Saturday, May 24, 2014

Behind Claim of Resurgent Terror, The Shadow of Indonesian Political Intrigue

For years the police had crowed about having Jemaah Islamiyah, a Southeast Asian terrorist network affiliated with Al Qaeda, in retreat, rooting out its members in raid after raid and foiling one attack after another.

That narrative was shattered last week, when a raid that uncovered an arms-making operation in Central Java revealed a new reality, according to officials: JI was in the ascendancy.

“The new JI cell is very neat and organized,” a source with Densus 88, the National Police’s counterterrorism unit, told the Jakarta Globe.

“They have proper management, soldiers and an Amir [leader],” the source added, speaking on condition of anonymity. “We estimate them to have at least 3,000 soldiers and we think the Amir is a returning old player.”

The source said that the terror suspects arrested last week in Klaten, Central Java, were linked to Eko Budi Wardoyo, a hard-line Islamic cleric who was involved in a bombing at a market in Poso, Central Sulawesi, in 2005 in which 22 people were killed and more than 40 injured.

Eko was subsequently arrested and tried, and in 2010 was convicted and sentenced to 10 years in prison. Many of his associates from the bombing, though, have been on the run for nearly a decade, during which they formed a new cell, according to the police source.

‘Exaggerated enormity’

But the new picture being painted, of JI having regrouped and reorganized into a more effective unit, is disputed by others, who also question the timing of the revelation, less than two months before the country goes to the polls in an all-important presidential election.

“Recently this issue has gotten a lot of attention, and I think the enormity of the matter has been exaggerated,” says Mahfudz Siddiq, a senior member of the Prosperous Justice Party, or PKS, which draws its support from a conservative Islamic base.

“Many of JI’s leaders have been arrested. I think they’re in decline,” Mahfudz says.

He cites the number of high-profile JI operatives who have either been captured or killed by security forces since the group peaked with the 2002 and 2005 Bali bombings: bombmaker Azahari Husin, killed in 2005; bombmaker and financier Noordin M. Top, gunned down in 2009; and Hambali, the group’s former military leader and once referred to as the “Osama bin Laden of Southeast Asia,” who was captured in Thailand in 2003 and is now being held by the US government at its notorious Guantanamo Bay facility.

Abu Bakar Bashir, the firebrand cleric who was JI’s spiritual leader, was in 2011 sentenced to 15 years in prison on a raft of terrorism charges.

Mahfudz, who serves on the House of Representatives’ Commission II, overseeing domestic affairs, says that while he does not believe JI is making a comeback, acknowledges that the group remains a menacing presence in the country.

“In my view, they are not growing stronger. It’s just that their recruitment and radicalization processes are still working,” he says.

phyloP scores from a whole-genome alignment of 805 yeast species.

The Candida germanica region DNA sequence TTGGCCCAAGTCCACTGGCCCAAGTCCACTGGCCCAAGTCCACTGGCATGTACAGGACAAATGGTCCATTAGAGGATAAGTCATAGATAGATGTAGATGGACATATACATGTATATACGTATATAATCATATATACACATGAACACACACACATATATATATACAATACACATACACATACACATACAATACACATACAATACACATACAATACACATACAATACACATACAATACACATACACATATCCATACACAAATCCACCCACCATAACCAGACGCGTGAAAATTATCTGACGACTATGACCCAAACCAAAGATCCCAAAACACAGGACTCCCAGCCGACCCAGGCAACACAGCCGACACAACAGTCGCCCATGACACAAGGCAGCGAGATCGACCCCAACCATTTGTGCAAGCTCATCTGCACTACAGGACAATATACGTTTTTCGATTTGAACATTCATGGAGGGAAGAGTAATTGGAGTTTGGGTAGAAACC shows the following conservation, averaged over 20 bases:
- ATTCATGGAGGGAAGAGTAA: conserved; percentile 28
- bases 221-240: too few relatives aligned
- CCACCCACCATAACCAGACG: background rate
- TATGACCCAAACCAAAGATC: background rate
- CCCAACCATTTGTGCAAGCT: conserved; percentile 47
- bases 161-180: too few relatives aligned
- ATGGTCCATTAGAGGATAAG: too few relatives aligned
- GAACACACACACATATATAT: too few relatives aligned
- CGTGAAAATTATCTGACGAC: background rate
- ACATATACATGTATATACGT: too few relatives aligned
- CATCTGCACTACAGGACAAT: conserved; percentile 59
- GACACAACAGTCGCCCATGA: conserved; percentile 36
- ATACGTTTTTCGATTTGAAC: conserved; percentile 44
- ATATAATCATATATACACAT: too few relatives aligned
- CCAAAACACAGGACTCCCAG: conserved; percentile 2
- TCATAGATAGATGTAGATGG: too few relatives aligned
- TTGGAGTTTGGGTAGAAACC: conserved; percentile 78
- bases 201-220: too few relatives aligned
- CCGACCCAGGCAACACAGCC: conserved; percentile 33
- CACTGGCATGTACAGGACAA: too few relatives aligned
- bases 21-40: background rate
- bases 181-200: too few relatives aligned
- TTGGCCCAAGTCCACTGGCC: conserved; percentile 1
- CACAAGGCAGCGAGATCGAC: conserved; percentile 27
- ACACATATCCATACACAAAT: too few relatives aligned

He stresses the need to rehabilitate terror operatives currently in prison, to stop them from proselytizing others, and for effective public engagement measures to change the prevailing mind-set among some Indonesians that armed extremism is a righteous path and that there is honor in being martyred for the terrorist cause.

Mahfudz says these preventive measures are necessary for Indonesia to take, in addition to the “corrective” approach, or raids, long adopted by Densus 88.

“I want to stress that legal and corrective approaches alone will never end this cycle,” he says. “Corrective measures have been carried out, but unless we tackle the ongoing problem of recruitment and radicalization, we can never end the cycle.

“Arrests and punitive measures alone do not solve the problem,” Mahfudz adds.

Politically engineered?

For some observers, the timing of the recent reveal is the real story.

Analysts note that by putting the extremist Islamic fringe under the national glare, the police may be trying to paint the coalition of presidential hopeful Prabowo Subianto in a bad light, given that four of the six parties in his coalition, including the PKS, are Islamic-based parties.

Bambang Widodo Umar, a security analyst and former senior police official, says he was especially alarmed by the possibility that the police would do this.

“The police should not act with political purposes in mind,” he tells the Globe. “When such [terror-related] arrests are made, they should be made purely for the criminal aspect.”

Haris Azhar, the coordinator of the Commission for Missing Persons and Victims of Violence, or Kontras — which has long called for Prabowo to be brought to justice for a slew of alleged human rights abuses during his time in the military — is also concerned that there might be a political motive for the police’s alarmist declaration that JI is on the rise.

“I won’t go so far as to be too suspicious about it, but I think there’s the possibility” that the situation has been politically engineered, he says.

“But we shouldn’t be too rash to draw such a conclusion,” he adds.
By Josua Gantan & Farouk Arnaz

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